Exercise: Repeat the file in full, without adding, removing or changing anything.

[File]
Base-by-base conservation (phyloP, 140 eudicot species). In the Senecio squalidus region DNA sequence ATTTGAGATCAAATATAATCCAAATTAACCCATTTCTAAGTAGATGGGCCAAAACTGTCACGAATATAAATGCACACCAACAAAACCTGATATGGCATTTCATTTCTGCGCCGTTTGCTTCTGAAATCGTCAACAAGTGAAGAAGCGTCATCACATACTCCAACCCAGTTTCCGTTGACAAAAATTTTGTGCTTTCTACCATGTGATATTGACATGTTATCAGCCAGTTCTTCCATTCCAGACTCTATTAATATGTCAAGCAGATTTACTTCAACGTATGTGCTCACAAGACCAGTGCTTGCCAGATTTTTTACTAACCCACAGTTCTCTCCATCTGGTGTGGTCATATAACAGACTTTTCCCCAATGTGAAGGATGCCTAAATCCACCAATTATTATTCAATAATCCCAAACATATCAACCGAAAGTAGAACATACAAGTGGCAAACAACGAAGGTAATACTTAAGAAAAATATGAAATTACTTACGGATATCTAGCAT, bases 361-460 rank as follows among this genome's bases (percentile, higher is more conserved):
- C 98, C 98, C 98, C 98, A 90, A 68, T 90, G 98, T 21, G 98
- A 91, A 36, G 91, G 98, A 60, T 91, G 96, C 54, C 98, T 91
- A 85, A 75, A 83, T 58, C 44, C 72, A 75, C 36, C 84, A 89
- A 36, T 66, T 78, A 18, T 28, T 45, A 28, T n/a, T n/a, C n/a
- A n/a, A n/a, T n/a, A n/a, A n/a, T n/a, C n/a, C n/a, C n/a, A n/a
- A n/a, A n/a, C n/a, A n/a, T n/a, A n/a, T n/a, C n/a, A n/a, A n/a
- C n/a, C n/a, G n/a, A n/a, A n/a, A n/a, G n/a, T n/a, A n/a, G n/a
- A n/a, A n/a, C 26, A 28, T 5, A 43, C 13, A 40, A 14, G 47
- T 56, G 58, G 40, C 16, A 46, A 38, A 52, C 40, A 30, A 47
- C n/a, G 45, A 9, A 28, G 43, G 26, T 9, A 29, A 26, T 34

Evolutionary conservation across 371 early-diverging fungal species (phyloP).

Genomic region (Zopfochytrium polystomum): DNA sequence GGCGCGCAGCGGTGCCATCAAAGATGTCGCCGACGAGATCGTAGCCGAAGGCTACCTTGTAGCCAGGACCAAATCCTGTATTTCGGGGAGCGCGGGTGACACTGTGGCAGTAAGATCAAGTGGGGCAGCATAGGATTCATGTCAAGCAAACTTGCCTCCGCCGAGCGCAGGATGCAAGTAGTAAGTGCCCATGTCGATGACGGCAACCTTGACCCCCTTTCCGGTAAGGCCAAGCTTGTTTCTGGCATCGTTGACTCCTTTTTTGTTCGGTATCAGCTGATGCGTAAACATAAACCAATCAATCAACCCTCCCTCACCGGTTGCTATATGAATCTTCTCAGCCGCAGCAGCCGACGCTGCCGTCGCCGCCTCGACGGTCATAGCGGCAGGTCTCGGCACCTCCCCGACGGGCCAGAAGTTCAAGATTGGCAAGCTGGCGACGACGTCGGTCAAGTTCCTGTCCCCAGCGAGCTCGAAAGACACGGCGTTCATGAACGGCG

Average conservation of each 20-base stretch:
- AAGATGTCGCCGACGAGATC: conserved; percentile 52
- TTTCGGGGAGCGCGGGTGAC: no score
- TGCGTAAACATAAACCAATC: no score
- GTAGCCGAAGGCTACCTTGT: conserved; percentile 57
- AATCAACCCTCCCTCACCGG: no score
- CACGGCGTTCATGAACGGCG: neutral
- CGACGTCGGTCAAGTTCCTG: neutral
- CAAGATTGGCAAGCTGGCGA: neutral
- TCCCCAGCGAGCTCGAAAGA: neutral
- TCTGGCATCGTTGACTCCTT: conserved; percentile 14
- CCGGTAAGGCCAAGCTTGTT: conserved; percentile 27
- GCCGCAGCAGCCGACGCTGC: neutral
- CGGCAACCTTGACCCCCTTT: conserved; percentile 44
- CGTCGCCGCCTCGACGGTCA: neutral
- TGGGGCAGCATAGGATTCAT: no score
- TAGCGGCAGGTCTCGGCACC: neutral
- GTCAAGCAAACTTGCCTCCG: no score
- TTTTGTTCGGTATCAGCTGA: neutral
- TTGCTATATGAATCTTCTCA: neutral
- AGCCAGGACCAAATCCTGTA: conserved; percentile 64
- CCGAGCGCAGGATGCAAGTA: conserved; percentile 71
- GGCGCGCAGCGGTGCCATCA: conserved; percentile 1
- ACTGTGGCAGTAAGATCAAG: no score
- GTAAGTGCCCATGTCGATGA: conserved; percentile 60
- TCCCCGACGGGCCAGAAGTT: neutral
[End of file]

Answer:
Base-by-base conservation (phyloP, 140 eudicot species). In the Senecio squalidus region DNA sequence ATTTGAGATCAAATATAATCCAAATTAACCCATTTCTAAGTAGATGGGCCAAAACTGTCACGAATATAAATGCACACCAACAAAACCTGATATGGCATTTCATTTCTGCGCCGTTTGCTTCTGAAATCGTCAACAAGTGAAGAAGCGTCATCACATACTCCAACCCAGTTTCCGTTGACAAAAATTTTGTGCTTTCTACCATGTGATATTGACATGTTATCAGCCAGTTCTTCCATTCCAGACTCTATTAATATGTCAAGCAGATTTACTTCAACGTATGTGCTCACAAGACCAGTGCTTGCCAGATTTTTTACTAACCCACAGTTCTCTCCATCTGGTGTGGTCATATAACAGACTTTTCCCCAATGTGAAGGATGCCTAAATCCACCAATTATTATTCAATAATCCCAAACATATCAACCGAAAGTAGAACATACAAGTGGCAAACAACGAAGGTAATACTTAAGAAAAATATGAAATTACTTACGGATATCTAGCAT, bases 361-460 rank as follows among this genome's bases (percentile, higher is more conserved):
- C 98, C 98, C 98, C 98, A 90, A 68, T 90, G 98, T 21, G 98
- A 91, A 36, G 91, G 98, A 60, T 91, G 96, C 54, C 98, T 91
- A 85, A 75, A 83, T 58, C 44, C 72, A 75, C 36, C 84, A 89
- A 36, T 66, T 78, A 18, T 28, T 45, A 28, T n/a, T n/a, C n/a
- A n/a, A n/a, T n/a, A n/a, A n/a, T n/a, C n/a, C n/a, C n/a, A n/a
- A n/a, A n/a, C n/a, A n/a, T n/a, A n/a, T n/a, C n/a, A n/a, A n/a
- C n/a, C n/a, G n/a, A n/a, A n/a, A n/a, G n/a, T n/a, A n/a, G n/a
- A n/a, A n/a, C 26, A 28, T 5, A 43, C 13, A 40, A 14, G 47
- T 56, G 58, G 40, C 16, A 46, A 38, A 52, C 40, A 30, A 47
- C n/a, G 45, A 9, A 28, G 43, G 26, T 9, A 29, A 26, T 34

Evolutionary conservation across 371 early-diverging fungal species (phyloP).

Genomic region (Zopfochytrium polystomum): DNA sequence GGCGCGCAGCGGTGCCATCAAAGATGTCGCCGACGAGATCGTAGCCGAAGGCTACCTTGTAGCCAGGACCAAATCCTGTATTTCGGGGAGCGCGGGTGACACTGTGGCAGTAAGATCAAGTGGGGCAGCATAGGATTCATGTCAAGCAAACTTGCCTCCGCCGAGCGCAGGATGCAAGTAGTAAGTGCCCATGTCGATGACGGCAACCTTGACCCCCTTTCCGGTAAGGCCAAGCTTGTTTCTGGCATCGTTGACTCCTTTTTTGTTCGGTATCAGCTGATGCGTAAACATAAACCAATCAATCAACCCTCCCTCACCGGTTGCTATATGAATCTTCTCAGCCGCAGCAGCCGACGCTGCCGTCGCCGCCTCGACGGTCATAGCGGCAGGTCTCGGCACCTCCCCGACGGGCCAGAAGTTCAAGATTGGCAAGCTGGCGACGACGTCGGTCAAGTTCCTGTCCCCAGCGAGCTCGAAAGACACGGCGTTCATGAACGGCG

Average conservation of each 20-base stretch:
- AAGATGTCGCCGACGAGATC: conserved; percentile 52
- TTTCGGGGAGCGCGGGTGAC: no score
- TGCGTAAACATAAACCAATC: no score
- GTAGCCGAAGGCTACCTTGT: conserved; percentile 57
- AATCAACCCTCCCTCACCGG: no score
- CACGGCGTTCATGAACGGCG: neutral
- CGACGTCGGTCAAGTTCCTG: neutral
- CAAGATTGGCAAGCTGGCGA: neutral
- TCCCCAGCGAGCTCGAAAGA: neutral
- TCTGGCATCGTTGACTCCTT: conserved; percentile 14
- CCGGTAAGGCCAAGCTTGTT: conserved; percentile 27
- GCCGCAGCAGCCGACGCTGC: neutral
- CGGCAACCTTGACCCCCTTT: conserved; percentile 44
- CGTCGCCGCCTCGACGGTCA: neutral
- TGGGGCAGCATAGGATTCAT: no score
- TAGCGGCAGGTCTCGGCACC: neutral
- GTCAAGCAAACTTGCCTCCG: no score
- TTTTGTTCGGTATCAGCTGA: neutral
- TTGCTATATGAATCTTCTCA: neutral
- AGCCAGGACCAAATCCTGTA: conserved; percentile 64
- CCGAGCGCAGGATGCAAGTA: conserved; percentile 71
- GGCGCGCAGCGGTGCCATCA: conserved; percentile 1
- ACTGTGGCAGTAAGATCAAG: no score
- GTAAGTGCCCATGTCGATGA: conserved; percentile 60
- TCCCCGACGGGCCAGAAGTT: neutral